Before the Marsh Harbour Airport was built in 1959, the small island of Elbow Cay was a remote, sleepy outpost with fishing and shipwreck salvage as main sources of livelihood. Hope Town, its only settlement, was co-founded in 1785 by Wyannie Malone, a widow from South Carolina who traveled with her four children for safe refuge after the American Revolution.
The community of Hope Town has done a tremendous job in the preservation and education of their past. The Wyannie Malone Museum exhibits and preserves much of the settlement’s rich and diverse history through memorabilia, artifacts, old photos and documents. The community has also sustained other parts of their history: the cholera graveyard and the building of the Abaco dinghies that are seen at regattas throughout The Islands of The Bahamas.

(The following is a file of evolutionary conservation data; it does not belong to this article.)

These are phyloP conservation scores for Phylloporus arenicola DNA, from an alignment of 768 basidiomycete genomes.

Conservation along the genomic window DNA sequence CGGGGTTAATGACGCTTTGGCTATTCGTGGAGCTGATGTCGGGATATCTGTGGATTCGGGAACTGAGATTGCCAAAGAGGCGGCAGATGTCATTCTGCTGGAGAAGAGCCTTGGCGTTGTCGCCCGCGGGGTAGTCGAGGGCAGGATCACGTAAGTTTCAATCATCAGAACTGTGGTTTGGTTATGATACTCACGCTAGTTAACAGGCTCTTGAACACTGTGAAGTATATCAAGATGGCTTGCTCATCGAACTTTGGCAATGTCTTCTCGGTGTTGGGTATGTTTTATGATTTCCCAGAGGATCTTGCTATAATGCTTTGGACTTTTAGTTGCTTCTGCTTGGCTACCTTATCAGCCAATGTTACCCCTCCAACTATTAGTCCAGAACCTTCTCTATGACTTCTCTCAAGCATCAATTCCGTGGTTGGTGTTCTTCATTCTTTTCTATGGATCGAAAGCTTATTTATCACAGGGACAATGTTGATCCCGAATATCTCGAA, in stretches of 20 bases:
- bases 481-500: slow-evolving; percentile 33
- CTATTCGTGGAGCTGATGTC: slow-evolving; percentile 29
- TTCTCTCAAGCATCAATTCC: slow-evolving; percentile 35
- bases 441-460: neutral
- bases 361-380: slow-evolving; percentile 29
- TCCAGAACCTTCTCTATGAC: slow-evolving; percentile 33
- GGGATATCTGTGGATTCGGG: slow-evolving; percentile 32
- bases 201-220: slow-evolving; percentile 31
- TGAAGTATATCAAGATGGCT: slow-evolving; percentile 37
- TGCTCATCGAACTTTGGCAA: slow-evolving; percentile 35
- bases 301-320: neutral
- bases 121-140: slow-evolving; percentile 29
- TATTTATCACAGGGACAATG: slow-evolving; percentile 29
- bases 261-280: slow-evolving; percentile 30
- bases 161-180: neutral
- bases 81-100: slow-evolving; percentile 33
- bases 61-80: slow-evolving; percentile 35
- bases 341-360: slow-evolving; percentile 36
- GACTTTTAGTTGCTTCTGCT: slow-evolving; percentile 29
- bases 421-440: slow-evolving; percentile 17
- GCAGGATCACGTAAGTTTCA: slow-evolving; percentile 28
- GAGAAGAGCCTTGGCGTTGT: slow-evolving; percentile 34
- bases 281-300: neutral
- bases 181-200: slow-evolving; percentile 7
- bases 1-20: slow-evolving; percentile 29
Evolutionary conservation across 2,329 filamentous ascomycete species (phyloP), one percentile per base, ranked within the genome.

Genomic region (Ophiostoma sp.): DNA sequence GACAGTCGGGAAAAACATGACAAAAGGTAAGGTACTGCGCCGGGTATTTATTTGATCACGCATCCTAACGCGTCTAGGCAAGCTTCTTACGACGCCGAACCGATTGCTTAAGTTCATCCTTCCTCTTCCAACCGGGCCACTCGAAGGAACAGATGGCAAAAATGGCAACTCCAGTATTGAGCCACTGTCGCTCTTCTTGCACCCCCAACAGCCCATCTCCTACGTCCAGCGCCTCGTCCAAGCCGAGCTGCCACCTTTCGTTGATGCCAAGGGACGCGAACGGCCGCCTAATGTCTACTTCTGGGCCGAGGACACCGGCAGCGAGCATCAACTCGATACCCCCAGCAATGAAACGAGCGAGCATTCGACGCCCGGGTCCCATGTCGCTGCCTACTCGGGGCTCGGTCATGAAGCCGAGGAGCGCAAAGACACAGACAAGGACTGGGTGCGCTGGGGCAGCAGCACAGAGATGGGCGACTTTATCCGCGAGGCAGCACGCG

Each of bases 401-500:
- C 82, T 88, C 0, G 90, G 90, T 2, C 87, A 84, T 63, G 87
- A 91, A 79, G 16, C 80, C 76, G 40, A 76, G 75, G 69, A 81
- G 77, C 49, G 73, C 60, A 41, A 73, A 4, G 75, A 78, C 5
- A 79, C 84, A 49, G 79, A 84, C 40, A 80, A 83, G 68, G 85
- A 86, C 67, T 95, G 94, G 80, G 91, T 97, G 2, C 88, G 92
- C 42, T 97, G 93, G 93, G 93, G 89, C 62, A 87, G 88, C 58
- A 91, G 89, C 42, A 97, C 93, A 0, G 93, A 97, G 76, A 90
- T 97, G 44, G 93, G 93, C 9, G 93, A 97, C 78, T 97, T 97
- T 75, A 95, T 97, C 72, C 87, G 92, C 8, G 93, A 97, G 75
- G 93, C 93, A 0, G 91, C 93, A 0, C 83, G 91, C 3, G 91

Adjacent Elbow Reef is home to one of the most recognizable landmarks in the country, the candy-striped lighthouse. Residents of Hope Town initially opposed this lighthouse being built in the 1860’s, as it was foreseen as a direct threat to their wrecking trade. They now lovingly embrace it and actively resist automation ot its remaining beacons.
Over the years, Hope Town has become a very sought-after vacation spot because of its quaint picturesque appearance and its historic features. The pastel-colored wooden homes and businesses here are fine examples of Loyalist architecture. In addition to its rich and diverse history, there are several gift shops, restaurants and cottages lining the town's narrow streets. You will experience the relaxed pace of a bygone age, where cars are forbidden and you get around on foot or bicycle. Golf carts and cars are permitted outside of the town center.